Becoming Mommy: Lesbian couples share their journeys into motherhood

Jessica and Mandy Gerow during a maternity photo shoot. Photo by Stephanie Sonju.

It was two years ago that Kara Matus stepped into the NICU to visit her tiny twin daughters, little miracles named Reese and Cameron. The nurses asked her, “Where’s dad?”

She replied, “I’m dad.”

Matus’s wife, Jaclyn, gave birth to their daughters thanks to the growing field of reproductive medicine, and many other lesbian couples like them are able to have children together — and in a variety of ways (check out our infographic).

“There continues to be so many advancements that I noticed definitely there’s been an increase year after year in the LGBT patients that we’re getting,” said Dr. Lesley de la Torre, who practices at Associates in Advanced Maternal Fetal Medicine in Miami.

Coming from a long line of obstetricians, de la Torre found she excelled when working with at-risk patients. Today, she consults with doctors to make sure families are using the best procedures and plans to have a child. She highly encourages couples to have in-depth meetings with their doctor to discuss a plan of action and to educate themselves.

Dr. Carolina Sueldo, who specializes in reproductive endocrinology and infertility at IVF Florida in Margate, agrees. At her practice, she sees the gamut when it comes to her patient population. In the initial meetings, doctors discuss reproductive plans — who’s going to be pregnant? Whose eggs will be used? How involved does each person want to be? In her experience, most lesbian couples who come in have already done a lot of research and have a good idea of what they want.

If it’s determined that both partners are on equal grounds physically, it’s a very personal decision to decide who will carry or donate their eggs. However, other factors come into play, she said — each partner’s age is vital, as well as their place in life with work, income, health insurance, maternity leave, and more.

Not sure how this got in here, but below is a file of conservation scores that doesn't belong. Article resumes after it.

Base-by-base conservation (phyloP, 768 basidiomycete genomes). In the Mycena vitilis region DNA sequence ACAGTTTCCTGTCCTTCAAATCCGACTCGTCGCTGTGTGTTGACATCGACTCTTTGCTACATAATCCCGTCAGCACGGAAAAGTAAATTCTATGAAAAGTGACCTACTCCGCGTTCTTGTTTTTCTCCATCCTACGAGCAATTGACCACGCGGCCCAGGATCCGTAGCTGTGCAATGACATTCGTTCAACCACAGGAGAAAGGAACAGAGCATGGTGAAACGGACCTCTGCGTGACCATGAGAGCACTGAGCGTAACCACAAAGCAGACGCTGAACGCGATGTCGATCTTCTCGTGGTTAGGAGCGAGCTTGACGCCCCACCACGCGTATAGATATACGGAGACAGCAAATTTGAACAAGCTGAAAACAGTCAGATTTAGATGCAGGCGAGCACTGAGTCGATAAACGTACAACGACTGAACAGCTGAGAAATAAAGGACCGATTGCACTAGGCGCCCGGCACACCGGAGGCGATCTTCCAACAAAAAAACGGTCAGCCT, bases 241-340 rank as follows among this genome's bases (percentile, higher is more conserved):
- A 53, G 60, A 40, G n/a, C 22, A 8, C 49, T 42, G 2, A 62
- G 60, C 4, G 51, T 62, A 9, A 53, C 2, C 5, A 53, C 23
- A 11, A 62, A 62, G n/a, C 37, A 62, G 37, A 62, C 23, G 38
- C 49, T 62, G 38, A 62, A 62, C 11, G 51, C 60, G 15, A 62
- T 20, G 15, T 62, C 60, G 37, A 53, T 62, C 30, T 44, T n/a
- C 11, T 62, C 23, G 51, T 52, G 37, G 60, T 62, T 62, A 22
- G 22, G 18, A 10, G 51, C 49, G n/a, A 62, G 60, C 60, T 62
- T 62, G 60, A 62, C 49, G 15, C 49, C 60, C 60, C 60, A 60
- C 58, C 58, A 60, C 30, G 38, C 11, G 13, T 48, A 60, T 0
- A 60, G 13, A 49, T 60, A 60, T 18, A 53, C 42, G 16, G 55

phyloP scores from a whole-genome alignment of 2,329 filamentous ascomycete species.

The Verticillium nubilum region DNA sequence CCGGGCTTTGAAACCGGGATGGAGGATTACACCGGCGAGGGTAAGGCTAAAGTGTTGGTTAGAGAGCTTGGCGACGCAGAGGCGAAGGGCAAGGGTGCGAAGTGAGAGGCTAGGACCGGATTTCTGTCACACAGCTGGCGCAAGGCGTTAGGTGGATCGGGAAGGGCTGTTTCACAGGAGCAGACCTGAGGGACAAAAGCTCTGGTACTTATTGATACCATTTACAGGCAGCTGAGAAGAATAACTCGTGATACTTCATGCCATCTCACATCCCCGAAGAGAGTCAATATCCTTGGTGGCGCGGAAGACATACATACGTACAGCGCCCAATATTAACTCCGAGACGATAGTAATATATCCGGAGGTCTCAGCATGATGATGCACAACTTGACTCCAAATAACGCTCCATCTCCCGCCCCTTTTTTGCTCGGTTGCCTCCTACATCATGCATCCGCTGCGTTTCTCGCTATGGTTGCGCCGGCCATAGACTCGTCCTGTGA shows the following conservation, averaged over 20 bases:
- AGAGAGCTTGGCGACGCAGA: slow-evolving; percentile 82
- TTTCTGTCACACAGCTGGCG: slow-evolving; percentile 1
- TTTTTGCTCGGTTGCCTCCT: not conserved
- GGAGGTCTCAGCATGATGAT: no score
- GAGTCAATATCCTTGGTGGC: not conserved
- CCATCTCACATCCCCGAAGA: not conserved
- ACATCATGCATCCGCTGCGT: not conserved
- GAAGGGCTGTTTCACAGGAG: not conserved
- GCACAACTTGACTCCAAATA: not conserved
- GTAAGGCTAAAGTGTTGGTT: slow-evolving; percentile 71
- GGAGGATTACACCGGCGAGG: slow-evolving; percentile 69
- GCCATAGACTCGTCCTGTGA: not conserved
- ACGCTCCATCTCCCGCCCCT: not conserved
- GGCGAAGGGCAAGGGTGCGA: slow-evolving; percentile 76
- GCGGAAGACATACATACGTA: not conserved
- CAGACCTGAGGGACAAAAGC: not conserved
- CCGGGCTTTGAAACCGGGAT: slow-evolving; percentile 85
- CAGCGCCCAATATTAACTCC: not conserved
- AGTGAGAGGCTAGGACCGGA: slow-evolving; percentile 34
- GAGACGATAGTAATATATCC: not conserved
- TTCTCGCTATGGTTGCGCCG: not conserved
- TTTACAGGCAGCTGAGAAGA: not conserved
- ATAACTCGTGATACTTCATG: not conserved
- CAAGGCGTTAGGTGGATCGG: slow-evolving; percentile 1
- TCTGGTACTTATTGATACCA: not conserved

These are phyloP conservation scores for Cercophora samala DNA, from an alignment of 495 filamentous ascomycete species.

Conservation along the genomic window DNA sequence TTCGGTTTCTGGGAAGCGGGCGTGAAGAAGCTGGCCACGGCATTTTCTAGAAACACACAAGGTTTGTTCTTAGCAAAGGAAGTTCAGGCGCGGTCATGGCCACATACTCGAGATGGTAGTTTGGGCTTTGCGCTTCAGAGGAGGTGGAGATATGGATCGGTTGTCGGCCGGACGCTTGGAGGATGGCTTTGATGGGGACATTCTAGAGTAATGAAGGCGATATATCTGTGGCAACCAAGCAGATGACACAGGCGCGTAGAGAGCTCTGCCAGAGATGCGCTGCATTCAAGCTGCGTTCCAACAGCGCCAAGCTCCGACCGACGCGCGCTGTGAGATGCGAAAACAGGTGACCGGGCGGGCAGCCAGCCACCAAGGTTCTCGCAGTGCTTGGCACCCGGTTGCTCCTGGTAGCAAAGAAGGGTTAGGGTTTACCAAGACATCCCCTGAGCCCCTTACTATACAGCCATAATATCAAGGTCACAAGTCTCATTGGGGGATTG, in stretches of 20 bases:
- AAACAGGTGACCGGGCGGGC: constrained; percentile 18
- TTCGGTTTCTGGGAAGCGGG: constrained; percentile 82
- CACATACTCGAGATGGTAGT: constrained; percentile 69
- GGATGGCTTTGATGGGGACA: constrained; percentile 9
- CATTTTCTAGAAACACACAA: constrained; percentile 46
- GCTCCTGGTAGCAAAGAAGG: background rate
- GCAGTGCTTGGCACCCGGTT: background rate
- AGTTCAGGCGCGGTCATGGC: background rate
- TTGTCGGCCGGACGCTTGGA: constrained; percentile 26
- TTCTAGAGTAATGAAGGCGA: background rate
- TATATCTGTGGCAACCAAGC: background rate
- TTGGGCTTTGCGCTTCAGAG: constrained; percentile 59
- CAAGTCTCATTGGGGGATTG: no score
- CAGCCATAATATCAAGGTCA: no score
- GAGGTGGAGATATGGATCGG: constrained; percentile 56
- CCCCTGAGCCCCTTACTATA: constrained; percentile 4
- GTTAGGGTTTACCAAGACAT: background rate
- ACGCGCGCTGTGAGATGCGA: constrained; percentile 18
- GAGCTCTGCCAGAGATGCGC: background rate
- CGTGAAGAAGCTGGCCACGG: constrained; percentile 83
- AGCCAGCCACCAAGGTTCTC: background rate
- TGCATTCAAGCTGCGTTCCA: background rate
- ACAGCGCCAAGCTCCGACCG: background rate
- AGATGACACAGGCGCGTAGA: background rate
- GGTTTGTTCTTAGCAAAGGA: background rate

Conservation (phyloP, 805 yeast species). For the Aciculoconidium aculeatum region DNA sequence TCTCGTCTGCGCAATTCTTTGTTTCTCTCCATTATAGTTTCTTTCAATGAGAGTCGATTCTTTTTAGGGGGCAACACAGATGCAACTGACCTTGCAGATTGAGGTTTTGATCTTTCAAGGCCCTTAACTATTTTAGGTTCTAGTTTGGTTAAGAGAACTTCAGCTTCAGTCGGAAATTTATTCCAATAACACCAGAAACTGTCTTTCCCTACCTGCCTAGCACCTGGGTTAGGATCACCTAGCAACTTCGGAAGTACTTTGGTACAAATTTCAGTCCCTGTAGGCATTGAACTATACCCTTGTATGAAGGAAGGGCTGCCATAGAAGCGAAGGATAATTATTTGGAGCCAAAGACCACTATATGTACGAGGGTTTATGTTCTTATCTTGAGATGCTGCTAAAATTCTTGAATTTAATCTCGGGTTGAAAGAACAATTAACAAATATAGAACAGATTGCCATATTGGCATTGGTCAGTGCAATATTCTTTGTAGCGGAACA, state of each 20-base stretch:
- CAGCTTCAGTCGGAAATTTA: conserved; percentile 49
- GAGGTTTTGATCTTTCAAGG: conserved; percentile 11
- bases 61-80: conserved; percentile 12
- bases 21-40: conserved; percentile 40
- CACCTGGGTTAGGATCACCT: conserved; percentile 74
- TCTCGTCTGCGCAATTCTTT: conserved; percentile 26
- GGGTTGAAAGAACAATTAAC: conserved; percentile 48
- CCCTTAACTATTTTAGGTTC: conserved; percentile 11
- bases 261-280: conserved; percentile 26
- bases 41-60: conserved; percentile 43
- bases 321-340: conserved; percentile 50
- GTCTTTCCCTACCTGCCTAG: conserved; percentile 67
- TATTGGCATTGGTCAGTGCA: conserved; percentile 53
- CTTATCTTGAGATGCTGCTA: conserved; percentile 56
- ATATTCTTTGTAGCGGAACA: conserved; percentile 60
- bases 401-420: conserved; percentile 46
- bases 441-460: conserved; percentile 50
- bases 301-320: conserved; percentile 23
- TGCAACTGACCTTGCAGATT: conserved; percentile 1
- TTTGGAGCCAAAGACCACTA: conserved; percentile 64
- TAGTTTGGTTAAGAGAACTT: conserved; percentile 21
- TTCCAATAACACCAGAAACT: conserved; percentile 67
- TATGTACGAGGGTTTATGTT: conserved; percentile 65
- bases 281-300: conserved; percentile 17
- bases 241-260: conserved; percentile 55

Before attempting to get pregnant, doctors run tests to make sure there are no issues before they begin the process. This includes STD testing, blood testing, and a vaccine workup, among other things.

“l hate to find out three or six [months] or longer that there was an issue that could have been prevented or that was possibly preventing pregnancy this whole time,” Sueldo said about the testing.

When the Matuses were starting their family, they had no friends who had gone through the process and could only rely on their own research. They also interviewed doctors to find the right one who felt comfortable with a same-sex couple. Like many couples, they tried intrauterine insemination (IUI) first. When that was not working, they moved onto in vitro fertilization (IVF), using both of their eggs so they could both be a part of the mix, a process called reciprocal IVF.

When it comes to fertility issues, Florida can improve. Resolve, also known as the National Infertility Association, gave the Sunshine State a C grade on its nationwide fertility scorecard. The score is based on a number of criteria, including the state’s insurance mandate and the number of doctors specializing in infertility issues. Florida does not require insurance companies to cover procedures that aid with infertility, so many companies opt not to. This leaves patients with a hefty bill when they’re looking to expand their family. On the other hand, Connecticut mandates insurance companies cover three rounds of IUI and two rounds of IVF.